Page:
Such macroaggressive language can trigger such behaviors as offendedness, victimization, crying, running away and editing RationalWiki.

    • Brad, this post is yours truly, not Judith.

    • 1. I’m pointing out it is wrong on its own terms.
      2. ‘Catastrophic AGW is an unimpeachably objective term for what advocates of climate action universally believe in: warming of the globe for man-made reasons which will lead to catastrophe.’ I believe the post concurs with this.
      3. The post points out that ‘denier’ is a serious snarl word in RationalWiki’s own terms, backed by footnote 11.

      Thanks for dropping in, I can count on some lovely language now :)

      • Andy,

        oh, YOU WROTE IT. See, THIS is why I used to read stories backwards. I don’t know why I let them talk me out of it. Why do kindergarten teachers always seem to be frustrated fascists?

        I’m glad to know you correctly concur with me. On balance I think you’re right to do so, and I second that ageement.

        It sounds like an excellent post.

        I had to stop reading when I came across a slab of italic text, unfortunately. Judy doesn’t seem to believe me when I say it’s unreadable. Perhaps if every accredited typographic academy of national/international standing were to have the integrity to issue a statement in my support, people would finally take action.

        Sorry if the limits of my (and the average person’s) parietal-lobe and visual-cortex stamina resulted in my missing the point of opening the piece with the RationalWiki quote.

        I went to RW to annoy myself (mission accomplished) and noticed that they don’t even define ‘denial’—it simply redirects to the word denialism.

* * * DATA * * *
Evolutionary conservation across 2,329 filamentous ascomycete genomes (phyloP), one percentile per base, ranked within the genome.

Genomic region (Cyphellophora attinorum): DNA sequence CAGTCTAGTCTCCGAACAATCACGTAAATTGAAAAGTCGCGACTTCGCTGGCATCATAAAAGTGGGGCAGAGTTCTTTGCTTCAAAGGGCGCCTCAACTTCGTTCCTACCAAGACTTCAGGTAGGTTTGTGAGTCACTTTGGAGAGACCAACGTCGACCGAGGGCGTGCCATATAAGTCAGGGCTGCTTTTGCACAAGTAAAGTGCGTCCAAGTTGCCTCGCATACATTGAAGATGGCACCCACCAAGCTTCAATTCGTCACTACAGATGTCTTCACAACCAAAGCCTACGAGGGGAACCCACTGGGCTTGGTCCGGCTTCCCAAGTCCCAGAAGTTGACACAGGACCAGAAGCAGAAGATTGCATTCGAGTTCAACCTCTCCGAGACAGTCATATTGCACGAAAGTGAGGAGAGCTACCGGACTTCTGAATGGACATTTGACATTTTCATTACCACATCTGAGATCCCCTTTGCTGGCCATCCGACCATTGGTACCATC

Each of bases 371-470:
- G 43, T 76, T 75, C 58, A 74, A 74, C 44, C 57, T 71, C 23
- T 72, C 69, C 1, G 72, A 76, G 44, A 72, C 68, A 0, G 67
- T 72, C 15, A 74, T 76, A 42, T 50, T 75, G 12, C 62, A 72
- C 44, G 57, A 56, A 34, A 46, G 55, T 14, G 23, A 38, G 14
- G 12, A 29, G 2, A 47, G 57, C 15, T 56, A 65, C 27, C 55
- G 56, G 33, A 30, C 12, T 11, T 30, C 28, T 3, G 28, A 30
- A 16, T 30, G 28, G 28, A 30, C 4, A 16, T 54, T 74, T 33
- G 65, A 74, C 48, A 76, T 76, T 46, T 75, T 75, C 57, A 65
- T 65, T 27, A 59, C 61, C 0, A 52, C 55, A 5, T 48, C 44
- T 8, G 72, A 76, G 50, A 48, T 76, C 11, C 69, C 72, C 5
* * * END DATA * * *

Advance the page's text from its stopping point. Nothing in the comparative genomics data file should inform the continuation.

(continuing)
So there we have it: if you don’t believe in something—anything—then you deny it, which constitutes denial, which constitutes denialism, which constitutes a “refusal to accept well-established theory, law, fact or evidence.[note 1] “Denialist” is pejorative. ”

        Do you accept the link between vaccines and autism? WHat’s that? You say there IS NO LINK? According to RationalWiki, denying it makes you guilty, by definition, of “refusal to accept well-established theory, law, fact or evidence.”

        What kind of idiots mistake RationalWiki for some kind of authority, or god forbid a substitute for a dictionary? (Never mind, I think we know.)

        If that’s “rational,” then I shudder to think how delusional the readers of IllogicalWiki must be.

      • Hi Brad, I am working on the italics issue, I took many out but a very light tough on a guest post

      • Thanks Judy. For far too long this otherwise-excellent website, or ‘bsite, has been marred by its slanted rhetoric. Let it be a beacon of uprightness. Too much “skeptical” commentary leans distinctly to the right these days.

      • Brad,

        “…THIS is why I used to read stories backwards”